Lauren Mahony organizes special exhibitions for Gagosian. She joined Gagosian in 2012 after seven years in the Department of Painting and Sculpture at the Museum of Modern Art, New York.
Michael Tcheyan is president of Investment Strategy Advisors Inc. and studied art with Mercedes Matter and Philip Guston at the New York Studio School in the early ’70s. He served on the board of the New Jersey Center for Visual Arts and is past president of the Mayor’s Partnership for the Arts in Summit, New Jersey. He is cochair of the New York Studio School’s alumni association.
Mercedes Matter’s devotion to art and artists, manifest in her founding of the New York Studio School, was instilled in her early on. Born Jeanne Carles in Philadelphia in 1913, the future artist, writer, and educator was the daughter of Mercedes de Cordoba, a former model for Edward Steichen and other members of the Photo-Secession, and Arthur B. Carles, an American painter who studied the art of Paul Cézanne and Henri Matisse in Paris in the 1910s. This early and persistent exposure to modern art led Matter herself to begin painting at the age of six. After living in Italy and France, she began to study art, first at Bennett College, to the north of New York City, and then, in the early 1930s, with the artist Hans Hofmann. This German-born painter is of course famous for teaching the concepts of abstract painting that would define the New York School: the “push-pull” approach to composition and the focus on the picture plane. He also insisted on sustained looking and time in the studio to develop ideas. Matter’s upbringing and education would define not only her own approach to art making but her career as an educator carrying these philosophies to new generations. As the art historian Ellen G. Landau has written, “The Studio School offered an atelier curriculum that perfectly reflected (perhaps even more than her own work) Mercedes Matter’s deep-seated belief in the transcendent powers of art making.”1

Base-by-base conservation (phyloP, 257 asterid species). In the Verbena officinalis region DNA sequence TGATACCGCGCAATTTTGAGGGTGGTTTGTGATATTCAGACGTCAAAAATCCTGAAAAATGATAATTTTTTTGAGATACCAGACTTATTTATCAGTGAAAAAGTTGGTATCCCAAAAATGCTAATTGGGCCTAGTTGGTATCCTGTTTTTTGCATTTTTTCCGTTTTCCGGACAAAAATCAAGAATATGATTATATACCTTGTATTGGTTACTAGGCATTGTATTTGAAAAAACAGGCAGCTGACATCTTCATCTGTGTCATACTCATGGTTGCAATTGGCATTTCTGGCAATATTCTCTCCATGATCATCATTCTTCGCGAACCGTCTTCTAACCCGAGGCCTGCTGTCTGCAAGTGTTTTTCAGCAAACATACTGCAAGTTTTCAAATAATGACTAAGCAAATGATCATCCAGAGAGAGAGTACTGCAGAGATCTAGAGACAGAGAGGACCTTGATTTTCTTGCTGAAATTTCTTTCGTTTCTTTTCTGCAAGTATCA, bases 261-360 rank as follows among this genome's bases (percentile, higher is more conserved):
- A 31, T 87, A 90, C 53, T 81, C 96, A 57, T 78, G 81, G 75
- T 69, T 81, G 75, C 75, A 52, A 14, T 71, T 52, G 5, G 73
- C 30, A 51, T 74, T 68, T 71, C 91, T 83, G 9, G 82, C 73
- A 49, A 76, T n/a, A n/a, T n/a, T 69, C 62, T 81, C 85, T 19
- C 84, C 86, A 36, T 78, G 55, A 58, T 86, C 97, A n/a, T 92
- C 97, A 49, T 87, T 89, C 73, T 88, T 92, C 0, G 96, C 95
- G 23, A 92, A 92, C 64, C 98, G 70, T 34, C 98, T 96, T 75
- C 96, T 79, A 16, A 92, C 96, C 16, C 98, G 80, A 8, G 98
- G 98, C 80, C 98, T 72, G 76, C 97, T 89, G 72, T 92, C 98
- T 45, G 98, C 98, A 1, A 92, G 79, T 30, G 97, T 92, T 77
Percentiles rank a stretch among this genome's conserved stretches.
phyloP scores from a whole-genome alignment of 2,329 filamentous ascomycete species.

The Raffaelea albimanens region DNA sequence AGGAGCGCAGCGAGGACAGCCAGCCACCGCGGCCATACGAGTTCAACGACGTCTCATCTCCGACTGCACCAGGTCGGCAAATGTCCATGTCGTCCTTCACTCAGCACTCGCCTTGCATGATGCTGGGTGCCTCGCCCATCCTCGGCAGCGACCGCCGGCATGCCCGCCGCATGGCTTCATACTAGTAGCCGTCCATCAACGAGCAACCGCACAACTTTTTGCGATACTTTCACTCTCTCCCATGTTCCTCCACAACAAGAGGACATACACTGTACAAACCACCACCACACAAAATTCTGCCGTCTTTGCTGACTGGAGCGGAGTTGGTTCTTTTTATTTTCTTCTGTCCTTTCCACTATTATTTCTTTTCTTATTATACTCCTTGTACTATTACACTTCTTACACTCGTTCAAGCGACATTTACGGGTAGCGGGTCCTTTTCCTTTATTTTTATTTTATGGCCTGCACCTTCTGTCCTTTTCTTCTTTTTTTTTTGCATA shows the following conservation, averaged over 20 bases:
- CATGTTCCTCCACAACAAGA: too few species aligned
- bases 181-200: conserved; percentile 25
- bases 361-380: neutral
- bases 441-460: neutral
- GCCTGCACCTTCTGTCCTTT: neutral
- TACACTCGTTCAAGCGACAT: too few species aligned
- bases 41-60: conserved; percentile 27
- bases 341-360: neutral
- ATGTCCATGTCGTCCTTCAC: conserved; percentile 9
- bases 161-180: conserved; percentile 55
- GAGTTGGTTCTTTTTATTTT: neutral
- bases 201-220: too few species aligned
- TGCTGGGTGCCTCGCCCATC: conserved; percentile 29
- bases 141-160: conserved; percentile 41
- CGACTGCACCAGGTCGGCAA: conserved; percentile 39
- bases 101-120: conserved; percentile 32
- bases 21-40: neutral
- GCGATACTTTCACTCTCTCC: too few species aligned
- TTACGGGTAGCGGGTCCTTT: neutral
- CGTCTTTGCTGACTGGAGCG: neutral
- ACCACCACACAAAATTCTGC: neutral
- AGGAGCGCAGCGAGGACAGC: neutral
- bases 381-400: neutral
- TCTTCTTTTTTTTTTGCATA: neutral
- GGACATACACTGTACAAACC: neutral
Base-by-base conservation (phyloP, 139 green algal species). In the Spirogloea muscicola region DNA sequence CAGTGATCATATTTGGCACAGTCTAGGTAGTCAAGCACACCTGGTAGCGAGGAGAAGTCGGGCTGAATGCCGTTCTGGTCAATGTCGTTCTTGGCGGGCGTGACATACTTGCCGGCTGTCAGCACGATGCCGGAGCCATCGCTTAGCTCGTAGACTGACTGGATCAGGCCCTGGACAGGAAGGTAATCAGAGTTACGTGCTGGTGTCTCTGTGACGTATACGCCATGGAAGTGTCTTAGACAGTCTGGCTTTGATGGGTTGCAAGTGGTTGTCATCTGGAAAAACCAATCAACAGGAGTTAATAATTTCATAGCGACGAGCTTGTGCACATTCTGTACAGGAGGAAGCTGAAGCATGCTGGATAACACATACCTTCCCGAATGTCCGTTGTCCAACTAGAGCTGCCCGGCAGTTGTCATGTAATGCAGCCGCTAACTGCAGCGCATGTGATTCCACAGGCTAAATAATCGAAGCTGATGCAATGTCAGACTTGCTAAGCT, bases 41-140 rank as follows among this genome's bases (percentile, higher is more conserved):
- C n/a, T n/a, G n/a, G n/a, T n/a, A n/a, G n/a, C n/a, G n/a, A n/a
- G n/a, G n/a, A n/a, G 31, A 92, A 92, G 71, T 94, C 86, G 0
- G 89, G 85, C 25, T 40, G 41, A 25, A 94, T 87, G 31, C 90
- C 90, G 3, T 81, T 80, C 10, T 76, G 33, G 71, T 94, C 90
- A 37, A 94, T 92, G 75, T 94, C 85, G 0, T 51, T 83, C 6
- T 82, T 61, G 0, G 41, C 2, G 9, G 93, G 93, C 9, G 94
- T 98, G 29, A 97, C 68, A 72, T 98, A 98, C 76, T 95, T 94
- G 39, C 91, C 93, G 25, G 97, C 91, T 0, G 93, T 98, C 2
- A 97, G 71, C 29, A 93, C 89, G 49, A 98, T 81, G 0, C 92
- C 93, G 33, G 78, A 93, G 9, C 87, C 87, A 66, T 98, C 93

During the Depression, Matter worked for the Works Progress Administration alongside Willem de Kooning, Arshile Gorky, and Lee Krasner. The project she and de Kooning collaborated on was directed by Fernand Léger, for whom she served as a translator. Two years later, at the 1939 New York World’s Fair, Léger introduced her to her future husband, the Swiss photographer and graphic designer Herbert Matter (some of Herbert’s best-known photographs show a nude Mercedes on the beach at Provincetown). Following a brief period in Los Angeles, the Matters returned to New York after World War II to find that the nascent artistic community of the WPA years was now running at full force. In the early 1950s, Mercedes was among the first female members of the Club, an organization of downtown artists that held frequent discussion evenings; she was also a regular at the Cedar Tavern.2 For Mercedes, “The Club was marvelous. It brought together in one place, at one time, the greatest diversity of artists—as nothing had done before or has since. . . . The end of that marvelous time came when American art became big business.”3
Decrying the tendency toward “easier, ready-made results,” Matter made her philosophy clear: “Strip away everything but . . . basic, serious components: drawing, painting, sculpture, history of art.”
In 1953, while remaining an artist and writer, Matter began her career as an educator, teaching at the Philadelphia College of Art, New York University, and Pratt Institute. Ten years later she grew troubled by trends she noticed in institutional curricula that seemed increasingly at odds with the lessons of her youth. At Pratt, students completed a first-year foundation course and then painters majored in Art Education and sculptors in Industrial Design, taking drawing and painting classes just once a week, respectively. The rest of the curriculum was geared toward accreditation requirements, and there was no emphasis on studio time or on instruction from working artists, factors Matter believed crucial to an artist’s development. She accordingly began to hold an off-campus drawing class for students craving more such teaching. (The period coincided with the early years of ’60s student activism; in 1963, a number of Pratt students barricaded themselves in the painting studio, demanding to design their own curriculum.) Matter’s drawing classes served as a laboratory in which she could refine her ideas about art education. Putting these concerns on paper, in September 1963 she published her article “What’s Wrong with U.S. Art Schools?,” writing, “Instruction no longer punctuates the student’s work, it replaces it.” Decrying the tendency toward “easier, ready-made results,” she made her philosophy clear: “Strip away everything but . . . basic, serious components: drawing, painting, sculpture, history of art.”4